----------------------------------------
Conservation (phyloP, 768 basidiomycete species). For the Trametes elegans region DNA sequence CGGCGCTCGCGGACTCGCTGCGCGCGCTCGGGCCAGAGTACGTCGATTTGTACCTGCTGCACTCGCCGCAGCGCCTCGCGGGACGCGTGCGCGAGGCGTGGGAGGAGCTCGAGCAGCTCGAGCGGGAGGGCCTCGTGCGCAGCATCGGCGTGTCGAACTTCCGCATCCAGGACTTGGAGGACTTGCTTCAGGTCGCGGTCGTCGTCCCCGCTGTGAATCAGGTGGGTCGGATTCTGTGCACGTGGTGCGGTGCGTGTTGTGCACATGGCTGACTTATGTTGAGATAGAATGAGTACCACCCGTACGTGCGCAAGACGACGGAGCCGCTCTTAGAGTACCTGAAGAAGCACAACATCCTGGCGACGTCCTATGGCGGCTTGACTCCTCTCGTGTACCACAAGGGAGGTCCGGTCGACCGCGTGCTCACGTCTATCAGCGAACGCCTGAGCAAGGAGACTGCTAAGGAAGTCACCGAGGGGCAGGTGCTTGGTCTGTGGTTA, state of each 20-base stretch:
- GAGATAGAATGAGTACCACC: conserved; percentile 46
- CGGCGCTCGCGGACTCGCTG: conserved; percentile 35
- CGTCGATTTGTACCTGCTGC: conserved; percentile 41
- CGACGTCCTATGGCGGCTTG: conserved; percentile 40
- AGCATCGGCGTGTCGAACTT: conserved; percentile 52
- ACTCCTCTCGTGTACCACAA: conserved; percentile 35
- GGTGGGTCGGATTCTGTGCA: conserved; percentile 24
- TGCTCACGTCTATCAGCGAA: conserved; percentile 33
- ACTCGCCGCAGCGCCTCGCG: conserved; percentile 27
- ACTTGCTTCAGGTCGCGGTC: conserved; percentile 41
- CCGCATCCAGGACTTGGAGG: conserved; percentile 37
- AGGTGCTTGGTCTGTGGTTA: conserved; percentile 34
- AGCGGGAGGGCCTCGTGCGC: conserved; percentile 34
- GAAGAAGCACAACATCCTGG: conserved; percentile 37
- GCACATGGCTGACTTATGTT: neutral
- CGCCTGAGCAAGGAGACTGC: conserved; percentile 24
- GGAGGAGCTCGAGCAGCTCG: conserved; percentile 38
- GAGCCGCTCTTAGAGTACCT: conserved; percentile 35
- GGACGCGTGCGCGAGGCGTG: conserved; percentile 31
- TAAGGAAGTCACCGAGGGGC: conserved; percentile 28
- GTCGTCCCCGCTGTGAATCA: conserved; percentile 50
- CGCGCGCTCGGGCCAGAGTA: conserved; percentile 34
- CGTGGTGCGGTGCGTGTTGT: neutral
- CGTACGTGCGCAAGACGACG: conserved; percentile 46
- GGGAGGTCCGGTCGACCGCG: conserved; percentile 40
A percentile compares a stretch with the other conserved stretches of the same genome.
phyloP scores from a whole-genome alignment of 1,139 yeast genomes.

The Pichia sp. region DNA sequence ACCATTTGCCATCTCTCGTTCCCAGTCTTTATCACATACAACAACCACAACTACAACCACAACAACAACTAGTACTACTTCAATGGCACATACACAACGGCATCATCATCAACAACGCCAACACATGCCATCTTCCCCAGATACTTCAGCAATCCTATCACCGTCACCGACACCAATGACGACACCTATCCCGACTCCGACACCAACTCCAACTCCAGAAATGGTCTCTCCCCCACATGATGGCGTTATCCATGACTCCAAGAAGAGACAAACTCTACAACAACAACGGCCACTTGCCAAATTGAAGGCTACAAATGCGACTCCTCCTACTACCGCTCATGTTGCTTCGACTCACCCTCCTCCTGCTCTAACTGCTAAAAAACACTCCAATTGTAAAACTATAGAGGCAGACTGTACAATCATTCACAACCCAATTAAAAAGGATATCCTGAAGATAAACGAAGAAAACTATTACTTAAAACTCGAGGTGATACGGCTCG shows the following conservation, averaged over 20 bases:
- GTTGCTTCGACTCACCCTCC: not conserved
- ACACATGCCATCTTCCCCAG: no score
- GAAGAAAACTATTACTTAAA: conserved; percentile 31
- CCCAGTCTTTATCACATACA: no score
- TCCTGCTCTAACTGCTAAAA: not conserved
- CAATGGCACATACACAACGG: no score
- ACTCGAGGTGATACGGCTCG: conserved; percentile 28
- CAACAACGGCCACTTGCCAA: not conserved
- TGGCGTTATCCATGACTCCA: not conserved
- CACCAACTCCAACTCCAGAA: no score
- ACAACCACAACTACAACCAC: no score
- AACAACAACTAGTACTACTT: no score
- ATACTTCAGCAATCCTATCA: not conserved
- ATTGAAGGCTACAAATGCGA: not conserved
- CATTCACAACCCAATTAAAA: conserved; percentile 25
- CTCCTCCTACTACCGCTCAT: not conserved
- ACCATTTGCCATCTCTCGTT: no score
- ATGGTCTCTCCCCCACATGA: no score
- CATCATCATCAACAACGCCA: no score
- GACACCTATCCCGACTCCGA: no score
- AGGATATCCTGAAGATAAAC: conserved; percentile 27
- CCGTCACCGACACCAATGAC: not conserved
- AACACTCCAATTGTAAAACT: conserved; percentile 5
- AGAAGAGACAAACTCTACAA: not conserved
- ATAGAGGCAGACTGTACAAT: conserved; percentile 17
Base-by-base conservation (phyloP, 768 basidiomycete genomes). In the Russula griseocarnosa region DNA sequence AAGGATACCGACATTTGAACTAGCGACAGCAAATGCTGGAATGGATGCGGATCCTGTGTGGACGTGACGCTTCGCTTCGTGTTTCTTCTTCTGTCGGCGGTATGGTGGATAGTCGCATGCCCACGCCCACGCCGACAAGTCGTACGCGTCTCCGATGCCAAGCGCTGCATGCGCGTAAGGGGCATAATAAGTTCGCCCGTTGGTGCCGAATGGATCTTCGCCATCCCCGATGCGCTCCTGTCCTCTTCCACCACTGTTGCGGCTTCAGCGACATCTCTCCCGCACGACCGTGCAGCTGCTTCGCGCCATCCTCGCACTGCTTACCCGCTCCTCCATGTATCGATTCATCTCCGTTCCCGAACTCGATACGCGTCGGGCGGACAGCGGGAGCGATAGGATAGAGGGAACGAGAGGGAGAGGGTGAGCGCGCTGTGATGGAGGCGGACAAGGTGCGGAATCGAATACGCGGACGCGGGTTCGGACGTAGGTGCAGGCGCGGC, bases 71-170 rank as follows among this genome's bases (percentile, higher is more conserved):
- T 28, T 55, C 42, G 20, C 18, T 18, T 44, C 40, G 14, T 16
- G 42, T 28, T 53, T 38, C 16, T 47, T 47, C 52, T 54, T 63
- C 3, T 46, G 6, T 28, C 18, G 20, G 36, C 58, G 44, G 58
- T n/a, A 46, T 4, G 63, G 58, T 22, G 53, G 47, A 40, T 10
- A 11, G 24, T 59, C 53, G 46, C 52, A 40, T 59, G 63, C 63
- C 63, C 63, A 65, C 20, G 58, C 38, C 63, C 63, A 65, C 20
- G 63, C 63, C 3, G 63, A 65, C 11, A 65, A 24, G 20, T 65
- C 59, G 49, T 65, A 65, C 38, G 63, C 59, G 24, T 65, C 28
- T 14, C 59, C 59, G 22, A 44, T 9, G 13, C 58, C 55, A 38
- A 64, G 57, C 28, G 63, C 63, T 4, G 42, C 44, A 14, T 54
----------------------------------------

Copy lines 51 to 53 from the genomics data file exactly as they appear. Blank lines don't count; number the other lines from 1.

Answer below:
- CCGTCACCGACACCAATGAC: not conserved
- AACACTCCAATTGTAAAACT: conserved; percentile 5
- AGAAGAGACAAACTCTACAA: not conserved